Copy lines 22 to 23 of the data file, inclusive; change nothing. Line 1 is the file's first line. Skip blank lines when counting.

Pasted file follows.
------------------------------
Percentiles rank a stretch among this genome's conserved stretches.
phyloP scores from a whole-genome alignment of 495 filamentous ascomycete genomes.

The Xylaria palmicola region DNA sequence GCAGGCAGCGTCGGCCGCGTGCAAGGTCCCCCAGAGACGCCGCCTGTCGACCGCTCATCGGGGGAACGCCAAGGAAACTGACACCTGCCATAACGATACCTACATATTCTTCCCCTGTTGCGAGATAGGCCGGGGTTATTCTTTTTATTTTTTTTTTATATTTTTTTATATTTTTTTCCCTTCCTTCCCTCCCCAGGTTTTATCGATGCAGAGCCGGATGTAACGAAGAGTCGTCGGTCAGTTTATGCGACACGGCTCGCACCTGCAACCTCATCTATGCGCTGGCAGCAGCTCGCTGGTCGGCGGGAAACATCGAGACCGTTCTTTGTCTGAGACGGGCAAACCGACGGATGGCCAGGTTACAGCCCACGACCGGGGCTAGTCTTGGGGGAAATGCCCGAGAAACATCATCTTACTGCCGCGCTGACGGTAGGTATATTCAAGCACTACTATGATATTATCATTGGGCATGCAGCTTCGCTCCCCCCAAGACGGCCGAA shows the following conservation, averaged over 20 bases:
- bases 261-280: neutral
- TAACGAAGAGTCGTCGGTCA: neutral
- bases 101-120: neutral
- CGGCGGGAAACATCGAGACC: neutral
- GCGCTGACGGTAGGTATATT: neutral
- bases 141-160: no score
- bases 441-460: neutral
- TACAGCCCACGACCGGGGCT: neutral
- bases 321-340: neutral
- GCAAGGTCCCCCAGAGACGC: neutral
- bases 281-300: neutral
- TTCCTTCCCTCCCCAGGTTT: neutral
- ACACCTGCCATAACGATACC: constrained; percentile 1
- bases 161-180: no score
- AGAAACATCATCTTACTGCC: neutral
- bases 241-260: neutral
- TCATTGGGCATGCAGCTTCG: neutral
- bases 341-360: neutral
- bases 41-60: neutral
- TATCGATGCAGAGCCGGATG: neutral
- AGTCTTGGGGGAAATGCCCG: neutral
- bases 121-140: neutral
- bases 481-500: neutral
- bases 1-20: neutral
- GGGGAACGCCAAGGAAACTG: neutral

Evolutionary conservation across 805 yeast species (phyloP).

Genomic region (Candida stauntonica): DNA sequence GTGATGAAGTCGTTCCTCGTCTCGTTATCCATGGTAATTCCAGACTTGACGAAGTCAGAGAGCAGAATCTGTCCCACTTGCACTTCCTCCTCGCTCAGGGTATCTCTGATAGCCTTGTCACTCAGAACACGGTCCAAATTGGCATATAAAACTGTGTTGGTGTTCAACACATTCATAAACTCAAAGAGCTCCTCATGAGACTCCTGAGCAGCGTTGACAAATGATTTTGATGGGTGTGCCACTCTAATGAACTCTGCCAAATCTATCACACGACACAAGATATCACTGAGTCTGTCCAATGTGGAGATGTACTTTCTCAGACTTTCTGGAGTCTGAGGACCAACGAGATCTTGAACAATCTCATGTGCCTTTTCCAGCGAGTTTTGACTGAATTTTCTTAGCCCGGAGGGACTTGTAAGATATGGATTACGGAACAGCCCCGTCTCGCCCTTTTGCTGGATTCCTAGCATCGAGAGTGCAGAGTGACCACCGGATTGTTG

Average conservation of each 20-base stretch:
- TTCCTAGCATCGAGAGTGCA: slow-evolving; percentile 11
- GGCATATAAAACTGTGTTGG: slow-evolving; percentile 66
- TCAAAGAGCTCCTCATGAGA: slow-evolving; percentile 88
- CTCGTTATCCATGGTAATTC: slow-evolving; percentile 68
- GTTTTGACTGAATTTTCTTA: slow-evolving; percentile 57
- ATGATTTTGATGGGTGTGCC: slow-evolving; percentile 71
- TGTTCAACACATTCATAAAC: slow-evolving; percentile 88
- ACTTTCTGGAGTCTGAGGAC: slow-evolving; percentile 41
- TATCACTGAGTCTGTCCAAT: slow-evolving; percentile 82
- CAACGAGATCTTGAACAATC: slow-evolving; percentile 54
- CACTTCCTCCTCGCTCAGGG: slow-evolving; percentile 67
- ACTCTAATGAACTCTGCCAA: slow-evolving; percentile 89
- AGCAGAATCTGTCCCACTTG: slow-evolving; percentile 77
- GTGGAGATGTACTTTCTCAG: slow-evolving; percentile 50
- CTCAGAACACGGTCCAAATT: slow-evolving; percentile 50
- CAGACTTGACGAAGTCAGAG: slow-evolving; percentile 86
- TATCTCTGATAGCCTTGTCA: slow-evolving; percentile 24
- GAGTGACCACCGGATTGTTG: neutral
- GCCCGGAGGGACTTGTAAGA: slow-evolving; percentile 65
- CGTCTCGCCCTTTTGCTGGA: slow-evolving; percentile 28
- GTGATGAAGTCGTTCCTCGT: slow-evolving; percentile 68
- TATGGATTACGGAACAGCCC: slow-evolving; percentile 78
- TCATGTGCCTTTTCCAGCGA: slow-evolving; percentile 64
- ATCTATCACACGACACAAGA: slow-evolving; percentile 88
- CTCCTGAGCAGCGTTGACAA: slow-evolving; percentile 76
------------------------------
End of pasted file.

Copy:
- bases 41-60: neutral
- TATCGATGCAGAGCCGGATG: neutral